post #53 of 61
Quote:
I dislike logos in general but I do like wearing the horse - it's nice and subtle, unlike having HILFIGER or PRADA written across your chest.  
Only fake/knockoff Prada would have a huge logo on it. Heck, even the real stuff doesn't have the red stripe anymore.
post #54 of 61
Thread Starter 
Ok, ok. I've gotten unfair press here, which largely is my own fault. I don't hate Ralph Lauren. I personally don't like the style of clothing, or the fact that he has stayed relatively unevolved since his creation. However, it must be said that he is a massive market force. He has weathered the fickle fashion world very successfully. I appreciate this. I appreciate that he makes clothes of good quality that are not overly-expensive. Aside from my own style opinions, I hate RL for its pretensions. It pretends to be a fashion house, but lacks all the key characteristics of one- its styles do not change, it is not famous for any of its designers or even, proportionately, for its designs. If it stopped labelling itself as a fashion house, and using the same words as Dior and Gucci to describe their collections, I'd be fine with it. But they maintain this pretension, and this pretension is what leaves me hating RL. European Interloper
post #55 of 61
Good point, Europe.  Being a philosophy buff, I can always appreciate people that can back up what they say with sound reasons, even if it is not what people or a certain audience wants to hear.  I definitely respect your opinion and agree with some of what you said. Kevin
post #56 of 61
adding to the Polo discussion, I find his fitting is a little 'full'. i find my arms have to be ripping out of the polo's sleeves just to have the underarms [not necessarily the chest, but the Lats area] fitting reasonably. The waste however is fine. [although this has been less of a problem this summer given the popularity of a colorful undershirt casual style] in RL's defense however, I think his resistance to change and lack of innovation has been one of his cornerstone marketing strategies. RL is a Polo [the shirt] company that has consistently provided crisp "˜clean' staples that are kept "˜updated' by trendy colour pallets - look at his year's fluorescent colors.
post #57 of 61
RL wins this round. Why? Because he was able to make an entire empire out of an idea. It is the idea of a certain lifestyle (WASP) that is attached to his clothes, which invariably sell his clothes. It is the idea of this 1920's jazz playing, classic Mercedes roadster driving, perfect 3-piece suit wearing, Hollywood glamour, golden age of America, which sells his clothes, especially purple label. Even the purple label sports wear (particularly the cruise items) scream blue blood Americana louder than all the students at Yale University can shout. And guess what? People all over the world mimic this style, and wish to display themselves as owning items by RL, thus the pony logo. Plus, one cannot argue against the pony logo, for does not LV put their logo on everything? How about Burberry? Or even Lacoste? These are not American companies, but nonetheless they do exactly the same thing RL does. But, more people rather have RL than Burberry... Jon.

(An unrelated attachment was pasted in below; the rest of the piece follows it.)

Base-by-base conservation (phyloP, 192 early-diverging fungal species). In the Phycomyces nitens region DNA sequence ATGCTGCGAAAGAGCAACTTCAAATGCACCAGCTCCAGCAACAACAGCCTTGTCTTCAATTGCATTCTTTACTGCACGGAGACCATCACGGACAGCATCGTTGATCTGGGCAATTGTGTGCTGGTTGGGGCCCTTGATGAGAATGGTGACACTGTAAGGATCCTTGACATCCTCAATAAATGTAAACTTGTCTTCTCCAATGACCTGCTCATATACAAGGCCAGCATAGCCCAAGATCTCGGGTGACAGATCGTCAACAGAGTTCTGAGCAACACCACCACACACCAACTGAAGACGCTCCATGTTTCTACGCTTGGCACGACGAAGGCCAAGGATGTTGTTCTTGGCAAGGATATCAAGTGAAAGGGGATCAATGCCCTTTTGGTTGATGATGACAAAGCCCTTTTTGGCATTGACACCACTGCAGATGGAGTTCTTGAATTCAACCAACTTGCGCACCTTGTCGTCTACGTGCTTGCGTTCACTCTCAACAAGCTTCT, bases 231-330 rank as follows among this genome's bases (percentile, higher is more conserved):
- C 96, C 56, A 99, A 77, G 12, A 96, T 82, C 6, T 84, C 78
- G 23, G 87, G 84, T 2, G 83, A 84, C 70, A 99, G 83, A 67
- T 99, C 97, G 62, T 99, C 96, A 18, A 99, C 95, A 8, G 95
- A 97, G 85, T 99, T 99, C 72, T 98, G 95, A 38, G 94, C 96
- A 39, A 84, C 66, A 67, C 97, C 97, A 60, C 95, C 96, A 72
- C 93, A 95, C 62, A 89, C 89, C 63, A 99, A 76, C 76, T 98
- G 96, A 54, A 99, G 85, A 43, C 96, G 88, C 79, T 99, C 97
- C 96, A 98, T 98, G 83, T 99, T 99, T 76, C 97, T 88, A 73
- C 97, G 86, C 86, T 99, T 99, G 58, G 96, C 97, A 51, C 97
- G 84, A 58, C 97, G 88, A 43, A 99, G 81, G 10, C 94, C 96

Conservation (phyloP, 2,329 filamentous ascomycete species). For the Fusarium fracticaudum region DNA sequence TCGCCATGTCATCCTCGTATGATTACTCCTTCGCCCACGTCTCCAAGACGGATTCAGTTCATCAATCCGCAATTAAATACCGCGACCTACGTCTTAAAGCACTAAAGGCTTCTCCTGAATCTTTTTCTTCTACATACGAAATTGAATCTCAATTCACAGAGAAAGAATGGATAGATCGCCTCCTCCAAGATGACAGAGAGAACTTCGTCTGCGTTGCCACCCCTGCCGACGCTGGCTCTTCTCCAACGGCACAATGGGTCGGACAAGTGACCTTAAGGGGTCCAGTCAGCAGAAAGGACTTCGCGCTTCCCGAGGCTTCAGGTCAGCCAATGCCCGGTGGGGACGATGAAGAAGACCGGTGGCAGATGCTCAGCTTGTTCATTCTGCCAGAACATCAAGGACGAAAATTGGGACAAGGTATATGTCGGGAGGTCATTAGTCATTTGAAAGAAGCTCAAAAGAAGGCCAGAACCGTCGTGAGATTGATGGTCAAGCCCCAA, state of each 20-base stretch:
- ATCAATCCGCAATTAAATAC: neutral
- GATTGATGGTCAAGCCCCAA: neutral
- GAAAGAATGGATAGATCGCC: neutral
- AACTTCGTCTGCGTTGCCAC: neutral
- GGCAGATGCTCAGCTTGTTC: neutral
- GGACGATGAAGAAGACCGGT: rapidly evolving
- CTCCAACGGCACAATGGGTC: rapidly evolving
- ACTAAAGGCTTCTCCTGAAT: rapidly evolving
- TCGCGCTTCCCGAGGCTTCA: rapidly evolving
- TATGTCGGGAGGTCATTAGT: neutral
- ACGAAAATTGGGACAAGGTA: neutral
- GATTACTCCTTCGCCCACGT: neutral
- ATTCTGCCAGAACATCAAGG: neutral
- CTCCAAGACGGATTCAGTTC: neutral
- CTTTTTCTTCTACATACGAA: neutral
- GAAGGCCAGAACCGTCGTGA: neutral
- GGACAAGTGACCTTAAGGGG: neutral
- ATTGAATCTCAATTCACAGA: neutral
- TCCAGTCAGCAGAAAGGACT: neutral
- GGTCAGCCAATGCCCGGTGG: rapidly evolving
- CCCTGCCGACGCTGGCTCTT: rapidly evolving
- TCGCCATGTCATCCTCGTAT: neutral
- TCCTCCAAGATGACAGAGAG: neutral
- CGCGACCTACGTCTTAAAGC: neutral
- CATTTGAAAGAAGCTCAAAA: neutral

post #58 of 61
RL dosn't claim to be a "fashion house" in terms of Dior and the like, they are in the business of style not fashion. The only constant in fashion is change, whereas style never fades. The RL clothese that came out 10 years ago would still look great and modern if worn today, just as the lines that come out now would look great 10 years ago, or 10 years ahead. Not many companies can boast the same.
post #59 of 61
Best value by far...Great Menswear. Suits are made in Italy, with exceptional fabrics. Styling is great, and fits me ( i am hard to fit. ). Sportswear is unique, with great colors and weaves....makes Tommy Bahama look like a rag. chart
post #60 of 61
Best value by far...Great Menswear. Suits are made in Italy, with exceptional fabrics.  Styling is great, and fits me ( i am hard to fit. ).  Sportswear is unique, with great colors and weaves... chart